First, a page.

“I stepped up. I provide stability and equality. Tell your world leaders to stay out of Earth Empire business. We won’t accept their handpicked dictator.” —Kuvira, Great Uniter of the Earth Empire
I’ve mentioned before how much I love a smart, well-written villainess. Even more, however, I love smartly-written warlords and dictators. Competent evil is hard to find in cartoons, however; regardless of how serious the cartoon, pretty much all of the villain characters I remember growing up with were universally incompetent—in many cases, I felt like the heroes were able to defeat them by virtue of having double-digit IQ points. Watching Legend of Korra for the first time a few weeks ago, I was immediately struck by the overall level of competence displayed by the villains throughout the series. Overall the villains do a convincing job of staying a step ahead of Korra and her friends, and even their faceless minions are skilled and competent.
The villainess I fell most in love with, however, was the dictator Kuvira, the Great Uniter. Kuvira first appears in Season 3 as the right-hand and protege of Suyin Biefong, ruler of the metalbenders. The death of the Earth Queen in Season 3 creates a power vacuum fragmenting the Earth Kingdom into warring factions. Frustrated with her mentor’s decision not to take charge and reunite the beleaguered citizens, Kuvira takes a detachment of loyal soldiers and engineers to fill the void and shut down the anarchy. While she’s massively successful in her venture, by the beginning of Season 4, Kuvi starts grabbing more and more power to herself, crushing and oppressing those who oppose her.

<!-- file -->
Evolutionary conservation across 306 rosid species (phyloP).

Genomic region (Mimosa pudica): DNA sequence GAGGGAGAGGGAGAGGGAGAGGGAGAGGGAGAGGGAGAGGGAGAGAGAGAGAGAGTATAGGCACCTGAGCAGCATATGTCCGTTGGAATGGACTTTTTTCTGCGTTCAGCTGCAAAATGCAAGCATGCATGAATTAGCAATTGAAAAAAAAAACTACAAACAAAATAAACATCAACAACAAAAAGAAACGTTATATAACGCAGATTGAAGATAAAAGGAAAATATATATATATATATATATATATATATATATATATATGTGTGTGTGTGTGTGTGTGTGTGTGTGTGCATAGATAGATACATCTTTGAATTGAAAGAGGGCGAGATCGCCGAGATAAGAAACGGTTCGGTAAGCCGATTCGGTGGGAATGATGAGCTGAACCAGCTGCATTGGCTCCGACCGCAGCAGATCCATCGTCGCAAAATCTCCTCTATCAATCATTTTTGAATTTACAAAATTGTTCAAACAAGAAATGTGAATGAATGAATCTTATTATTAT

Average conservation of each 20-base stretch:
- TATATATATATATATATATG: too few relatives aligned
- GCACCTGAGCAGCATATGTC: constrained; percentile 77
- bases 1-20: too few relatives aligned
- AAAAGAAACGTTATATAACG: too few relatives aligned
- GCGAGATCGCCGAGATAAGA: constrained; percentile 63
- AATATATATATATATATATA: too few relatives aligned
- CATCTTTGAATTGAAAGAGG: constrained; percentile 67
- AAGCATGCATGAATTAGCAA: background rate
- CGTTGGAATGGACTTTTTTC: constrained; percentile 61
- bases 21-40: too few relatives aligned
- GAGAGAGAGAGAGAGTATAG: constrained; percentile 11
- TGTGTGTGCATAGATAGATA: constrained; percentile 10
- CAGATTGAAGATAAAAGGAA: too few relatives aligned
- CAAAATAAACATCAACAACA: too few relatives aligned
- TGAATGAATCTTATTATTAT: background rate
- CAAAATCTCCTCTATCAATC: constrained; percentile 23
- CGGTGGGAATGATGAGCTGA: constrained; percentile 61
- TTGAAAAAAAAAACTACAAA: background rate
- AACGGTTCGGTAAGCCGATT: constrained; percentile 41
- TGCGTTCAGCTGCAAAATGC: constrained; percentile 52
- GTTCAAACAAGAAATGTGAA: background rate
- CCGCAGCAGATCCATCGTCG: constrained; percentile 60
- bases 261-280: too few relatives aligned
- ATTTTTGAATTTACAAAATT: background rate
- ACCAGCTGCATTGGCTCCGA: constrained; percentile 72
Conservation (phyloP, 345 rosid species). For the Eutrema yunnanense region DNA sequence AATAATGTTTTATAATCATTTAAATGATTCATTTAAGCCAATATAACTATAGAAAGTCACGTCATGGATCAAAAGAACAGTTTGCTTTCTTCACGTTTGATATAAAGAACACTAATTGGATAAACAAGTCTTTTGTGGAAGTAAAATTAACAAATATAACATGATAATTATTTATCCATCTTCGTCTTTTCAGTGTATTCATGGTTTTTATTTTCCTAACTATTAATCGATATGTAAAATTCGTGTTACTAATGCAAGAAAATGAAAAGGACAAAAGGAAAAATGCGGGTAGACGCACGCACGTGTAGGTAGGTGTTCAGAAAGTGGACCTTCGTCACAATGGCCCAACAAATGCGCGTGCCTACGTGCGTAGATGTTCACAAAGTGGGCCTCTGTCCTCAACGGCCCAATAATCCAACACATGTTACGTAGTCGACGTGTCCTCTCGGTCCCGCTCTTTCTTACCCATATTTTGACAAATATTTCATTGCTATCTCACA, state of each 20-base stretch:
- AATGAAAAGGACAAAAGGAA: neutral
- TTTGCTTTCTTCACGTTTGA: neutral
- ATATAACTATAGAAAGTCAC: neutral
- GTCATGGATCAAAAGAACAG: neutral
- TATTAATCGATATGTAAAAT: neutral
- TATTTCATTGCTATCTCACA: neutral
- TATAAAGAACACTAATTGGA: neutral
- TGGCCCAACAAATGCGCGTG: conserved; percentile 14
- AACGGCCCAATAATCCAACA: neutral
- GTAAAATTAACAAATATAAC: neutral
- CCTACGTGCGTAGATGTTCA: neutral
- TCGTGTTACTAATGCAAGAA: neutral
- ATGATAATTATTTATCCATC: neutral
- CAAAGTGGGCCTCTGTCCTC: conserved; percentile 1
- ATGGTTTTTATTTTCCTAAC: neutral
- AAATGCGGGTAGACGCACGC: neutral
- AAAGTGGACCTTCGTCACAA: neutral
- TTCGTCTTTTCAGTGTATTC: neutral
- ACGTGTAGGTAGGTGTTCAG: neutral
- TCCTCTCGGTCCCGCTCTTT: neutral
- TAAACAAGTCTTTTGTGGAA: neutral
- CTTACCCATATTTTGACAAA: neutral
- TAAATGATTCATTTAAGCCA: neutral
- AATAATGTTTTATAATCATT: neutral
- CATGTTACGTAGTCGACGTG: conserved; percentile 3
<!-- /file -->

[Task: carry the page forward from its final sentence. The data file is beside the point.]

A metalbender, Kuvira has the ability to shape most types of metal at will, using them as weapons or shields or tools depending on the situation. In the midst of battle, she can pick up any sheet of metal and wrap it about her torso like a cuirass for instant armor. Her armor itself is actually made up of thin layered plates that she can peel off at will to use as weapons or restraints without affecting the armor’s appearance or integrity. Additionally, I suspect these additional layers can be wrapped around her sides and chest for additional protection. Interestingly, all of Kuvi’s subordinates wear metal shoulder pads—ostensibly as a badge of office, but they also function as a makeshift choker, something she can wrap around their necks if she needs to go Darth Vader on some insubordinate or incompetent lackey.
It’s interesting to me that Kuvira’s uniform is no more decorative than the rest of her soldiers. While her officers have chevrons on their sleeves, Kuvi has no such markings. Her uniform is smart and utilitarian, a long coat with front tabard. It should travel well and hold up under combat conditions. Additionally, it functions as an arming tunic for when she layers on additional armor.
I always appreciate a leader who’s not afraid to get her hands dirty. Trained as an elite fighter, Kuvira more than once assures her soldiers that she would never send them to fight a battle she would not fight herself. When her train is attacked by bandit earthbenders, the Great Uniter steps from the train and subdues them by herself. When challenged by Avatar Korra, Kuvi faces the most powerful bender in the world and battles her to a standstill.
Though Kuvira’s obsession with peace and unity leads her to subject and oppress the very people she’s attempting to unite, I deeply respect her as a soldier and military leader. While the rest of the world leaders debate and argue, Kuvi rallies her supporters and gets shit done. I respect that in any sort of character, especially a villainess.
Huge thanks to MeTaa for letting me borrow his fan art for the blog. Please take time to check out his online galleries on Tumblr, Facebook, and Instagram. Costume design by Brian Konietzko’s brilliant artistic crew. As always, thanks so much for reading, folks! Take care, stay awesome!